The Blu-ray Disc box for Iron Sky proclaims it to be a “Worldwide Box Office Phenomenon”. I don’t know if there’s any truth in that, but I can tell you that this is a lame movie which desperately wants to be a cult film, but doesn’t know the first thing about being entertaining or shocking. The story is full of holes (the fact that the Nazis live on the moon doesn’t automatically mean that they would develop flying saucer technology), the movie is never funny, and the pacing is awful. (I kept checking the time and couldn’t believe how much of the movie was left.) Don’t be fooled by the interesting premise, Iron Sky is all idea and no plot.

Iron Sky didn’t make me want to seek out any more comedies from Finnish filmmakers on Blu-ray Disc courtesy of Entertainment One. The film has been letterboxed at 2.35:1 and the Disc contains an AVC 1080p HD transfer which runs at an average of 25 Mbps. The image is very sharp and clear, showing no notable grain or defects from the source materials. The image has a nice crispness to it and this lends it a noticeable amount of depth. The level of detail is very good as well. The colors look good, most notably reds. The movie has some dark scenes, but the image is never overly dark. The Disc contains a DTS-HD Master Audio 5.1 track which runs at 48 kHz and an average of 2.0 Mbps. The track provides clear dialogue and sound effects. Despite a somewhat lower than average bitrate, this is an active track. Just check out the scene where Adler and Renate meet the President. The subwoofer here is palpable and the music fills the room. The surround sound and stereo effects are very active during the space battle sequences and there are some nicely placed effects in the rear channels. These are detailed, allowing us to pick out individual sounds.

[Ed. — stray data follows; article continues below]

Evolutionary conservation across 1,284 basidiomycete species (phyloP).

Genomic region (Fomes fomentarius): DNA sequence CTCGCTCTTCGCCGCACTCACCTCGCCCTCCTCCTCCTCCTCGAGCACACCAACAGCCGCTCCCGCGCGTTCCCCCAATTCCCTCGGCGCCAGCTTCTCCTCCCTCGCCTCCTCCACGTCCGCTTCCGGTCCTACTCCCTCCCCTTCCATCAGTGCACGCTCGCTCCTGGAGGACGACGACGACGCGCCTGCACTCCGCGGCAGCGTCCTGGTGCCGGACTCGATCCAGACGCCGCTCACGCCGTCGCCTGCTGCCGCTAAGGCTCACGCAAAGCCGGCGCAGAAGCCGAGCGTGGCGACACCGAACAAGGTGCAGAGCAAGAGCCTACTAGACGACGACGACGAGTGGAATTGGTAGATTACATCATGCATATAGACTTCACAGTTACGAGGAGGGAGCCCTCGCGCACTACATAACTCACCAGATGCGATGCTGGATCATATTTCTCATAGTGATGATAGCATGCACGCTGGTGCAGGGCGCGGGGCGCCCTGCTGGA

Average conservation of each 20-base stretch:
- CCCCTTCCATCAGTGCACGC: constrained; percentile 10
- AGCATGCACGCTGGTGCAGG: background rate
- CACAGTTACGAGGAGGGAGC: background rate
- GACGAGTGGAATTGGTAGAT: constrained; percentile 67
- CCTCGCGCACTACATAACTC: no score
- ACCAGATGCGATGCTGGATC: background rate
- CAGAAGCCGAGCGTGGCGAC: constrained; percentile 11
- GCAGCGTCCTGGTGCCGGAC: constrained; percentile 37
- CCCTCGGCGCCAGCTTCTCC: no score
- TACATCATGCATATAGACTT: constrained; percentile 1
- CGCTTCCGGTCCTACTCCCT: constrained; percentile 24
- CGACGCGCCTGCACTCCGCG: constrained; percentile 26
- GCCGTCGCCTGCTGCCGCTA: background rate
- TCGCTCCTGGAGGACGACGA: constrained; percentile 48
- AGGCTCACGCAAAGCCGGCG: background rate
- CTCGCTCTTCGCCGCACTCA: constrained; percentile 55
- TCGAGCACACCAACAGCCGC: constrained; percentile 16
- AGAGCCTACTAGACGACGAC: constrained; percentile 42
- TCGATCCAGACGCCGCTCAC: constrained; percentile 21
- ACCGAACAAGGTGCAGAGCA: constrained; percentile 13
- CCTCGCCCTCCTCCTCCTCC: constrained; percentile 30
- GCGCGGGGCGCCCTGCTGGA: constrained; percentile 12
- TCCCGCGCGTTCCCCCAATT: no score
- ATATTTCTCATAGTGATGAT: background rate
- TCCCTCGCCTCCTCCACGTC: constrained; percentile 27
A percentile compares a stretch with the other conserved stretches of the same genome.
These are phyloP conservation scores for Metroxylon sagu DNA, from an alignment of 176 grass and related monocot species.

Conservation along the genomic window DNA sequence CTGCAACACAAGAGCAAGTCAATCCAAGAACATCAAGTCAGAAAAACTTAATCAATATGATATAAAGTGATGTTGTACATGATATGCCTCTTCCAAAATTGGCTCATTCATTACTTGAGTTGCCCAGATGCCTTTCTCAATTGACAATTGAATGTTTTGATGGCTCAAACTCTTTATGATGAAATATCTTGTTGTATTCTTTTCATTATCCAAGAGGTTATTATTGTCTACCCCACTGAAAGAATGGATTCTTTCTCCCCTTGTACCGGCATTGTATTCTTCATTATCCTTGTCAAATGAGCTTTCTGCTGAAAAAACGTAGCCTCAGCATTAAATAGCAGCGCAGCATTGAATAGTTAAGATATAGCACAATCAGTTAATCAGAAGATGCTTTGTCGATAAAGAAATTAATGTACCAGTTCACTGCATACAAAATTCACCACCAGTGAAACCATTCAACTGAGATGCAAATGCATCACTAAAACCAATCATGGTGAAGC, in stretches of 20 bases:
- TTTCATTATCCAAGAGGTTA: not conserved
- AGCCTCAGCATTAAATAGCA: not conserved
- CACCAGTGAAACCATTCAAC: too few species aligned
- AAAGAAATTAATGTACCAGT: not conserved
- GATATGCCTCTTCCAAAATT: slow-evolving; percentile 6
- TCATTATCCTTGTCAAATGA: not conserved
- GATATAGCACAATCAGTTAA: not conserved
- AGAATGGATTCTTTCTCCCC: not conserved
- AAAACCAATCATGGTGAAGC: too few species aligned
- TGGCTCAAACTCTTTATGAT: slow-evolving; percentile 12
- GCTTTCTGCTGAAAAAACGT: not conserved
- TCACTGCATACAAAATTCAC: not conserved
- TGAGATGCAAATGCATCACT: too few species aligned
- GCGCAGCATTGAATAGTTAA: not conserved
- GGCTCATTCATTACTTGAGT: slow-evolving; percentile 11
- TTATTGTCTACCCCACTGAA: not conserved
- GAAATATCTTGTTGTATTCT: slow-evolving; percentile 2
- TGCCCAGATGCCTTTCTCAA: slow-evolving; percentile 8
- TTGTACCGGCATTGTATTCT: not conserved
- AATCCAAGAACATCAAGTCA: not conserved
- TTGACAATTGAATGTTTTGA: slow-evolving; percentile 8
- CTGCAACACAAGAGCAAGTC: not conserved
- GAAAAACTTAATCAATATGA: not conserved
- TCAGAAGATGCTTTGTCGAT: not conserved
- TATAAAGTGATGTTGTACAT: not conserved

The Iron Sky Blu-ray Disc contains a selection of extra features. We begin with an AUDIO COMMENTARY from Director Timo Vuorensola and Producer Samuli Torssonen. "Making-of-Featurette" (17 minutes) begins with the creative team talking about their previous effort and how this lead to the conception and creation of Iron Sky. From there, the piece goes on-set and on-location to show how some of the key scenes were shot. The piece then looks at the green screen work and the creation of the visual effects. "Behind the Scenes" (18 minutes) contains 18 brief segments which show the film in production. These are simply "fly on the wall" videos which show the actors and crew at work. We get the THEATRICAL TRAILER and three TEASERS.

Review Copyright 2012 by Mike Long